Grof: Did you immediately suspect that this was an intoxication from the drug you were working with?
Hofmann: I had the suspicion that it was caused by something from the laboratory, but I believed that it could have been caused by the solvent I had used at that time. I had used dichlorethylene, something like chloroform, in the very final state of preparation. So, the next day in the laboratory, I tried the solvent and nothing happened. Then I considered the possibility that it might have been the substance I had prepared. But it did not make any sense. I knew I was very careful and my work was very clean. And, of course, I did not taste anything.
But I was open to the fact that, maybe, some trace of the substance had in some way passed into my body. That, maybe, a drop of the solution had come onto my fingertips and, when I rubbed my eyes, it got into the conjunctival sacs. But, if this compound was the reason for this strange experience I had, then it had to be very, very active. That was clear from the very beginning because I had not ingested anything. I was puzzled and decided to conduct some experiments to clear up this thing, to find out what was the reason for that extraordinary condition I had experienced.
Being a cautious man, I started this experiment with only 0.25 milligrams (the ergot alkaloids are usually administered in milligram dosages). That is an extremely low dose and I expected it would not have any activity. I thought I would increase very cautiously the quantity of LSD in subsequent experiments to see if any of the dosages were active. It turned out that when I ingested this quarter of a milligram, I had taken a very strong, a very high dosage of a very, very active compound. I got into a strange state of consciousness. Everything in my surroundings changed - the colors, the forms, and also the feeling of my ego had changed. It was very strange! And I became very anxious that I had taken too much and I asked my assistant to accompany me home. At that time we had no car available and we went home by bicycle.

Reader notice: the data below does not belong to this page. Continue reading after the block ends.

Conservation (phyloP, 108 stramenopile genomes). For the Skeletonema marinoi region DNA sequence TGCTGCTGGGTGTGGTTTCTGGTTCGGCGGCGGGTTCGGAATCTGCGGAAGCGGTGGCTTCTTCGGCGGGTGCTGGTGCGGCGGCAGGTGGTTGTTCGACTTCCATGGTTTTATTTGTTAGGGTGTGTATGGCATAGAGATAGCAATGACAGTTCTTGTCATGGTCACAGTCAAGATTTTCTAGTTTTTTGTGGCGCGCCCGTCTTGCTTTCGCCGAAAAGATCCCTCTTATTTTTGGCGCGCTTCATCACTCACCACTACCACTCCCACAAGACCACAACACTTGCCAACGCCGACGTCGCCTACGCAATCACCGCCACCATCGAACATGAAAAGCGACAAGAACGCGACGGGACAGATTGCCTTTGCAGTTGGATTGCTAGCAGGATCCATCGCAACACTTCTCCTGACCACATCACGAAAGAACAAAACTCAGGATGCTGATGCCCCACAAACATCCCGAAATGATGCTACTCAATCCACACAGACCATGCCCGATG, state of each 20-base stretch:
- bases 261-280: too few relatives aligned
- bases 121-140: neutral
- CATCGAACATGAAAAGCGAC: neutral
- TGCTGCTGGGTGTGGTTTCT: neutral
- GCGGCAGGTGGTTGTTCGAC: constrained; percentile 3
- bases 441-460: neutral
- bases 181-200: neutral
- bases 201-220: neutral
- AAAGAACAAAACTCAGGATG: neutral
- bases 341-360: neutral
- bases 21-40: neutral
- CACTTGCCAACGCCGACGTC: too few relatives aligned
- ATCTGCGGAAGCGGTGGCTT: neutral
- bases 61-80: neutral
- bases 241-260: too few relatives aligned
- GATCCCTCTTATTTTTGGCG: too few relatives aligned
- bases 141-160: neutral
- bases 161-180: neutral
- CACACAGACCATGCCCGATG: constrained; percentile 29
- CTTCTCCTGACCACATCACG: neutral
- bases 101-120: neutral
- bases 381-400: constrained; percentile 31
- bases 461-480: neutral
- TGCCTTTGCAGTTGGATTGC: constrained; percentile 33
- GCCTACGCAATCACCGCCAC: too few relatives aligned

Holotropic Breathwork is a powerful approach to self-exploration and healing that integrates insights from modern consciousness research, anthropology, various depth psychologies, transpersonal psychology, Eastern spiritual practices, and mystical traditions of the world. The name Holotropic means literally "moving toward wholeness" (from the Greek "holos"=whole and "trepein"=moving in the direction of something).
The process itself uses very simple means: it combines accelerated breathing with evocative music in a special set and setting. With the eyes closed and lying on a mat, each person uses their own breath and the music in the room to enter a non-ordinary state of consciousness. This state activates the natural inner healing process of the individual's psyche, bringing him or her a particular set of internal experiences. With the inner healing intelligence guiding the process, the quality and content brought forth is unique to each person and for that particular time and place. While recurring themes are common, no two sessions are ever alike.
Additional elements of the process include focused energy release work and mandala drawing. Holotropic Breathwork is usually done in groups, although individual sessions are also possible. Within the groups, people work in pairs and alternate in the roles of experiencer and "sitter". The sitter's role is simply to be available to assist the breather, not to interfere or interrupt the process. The same is true for trained facilitators, who are available as helpers if necessary.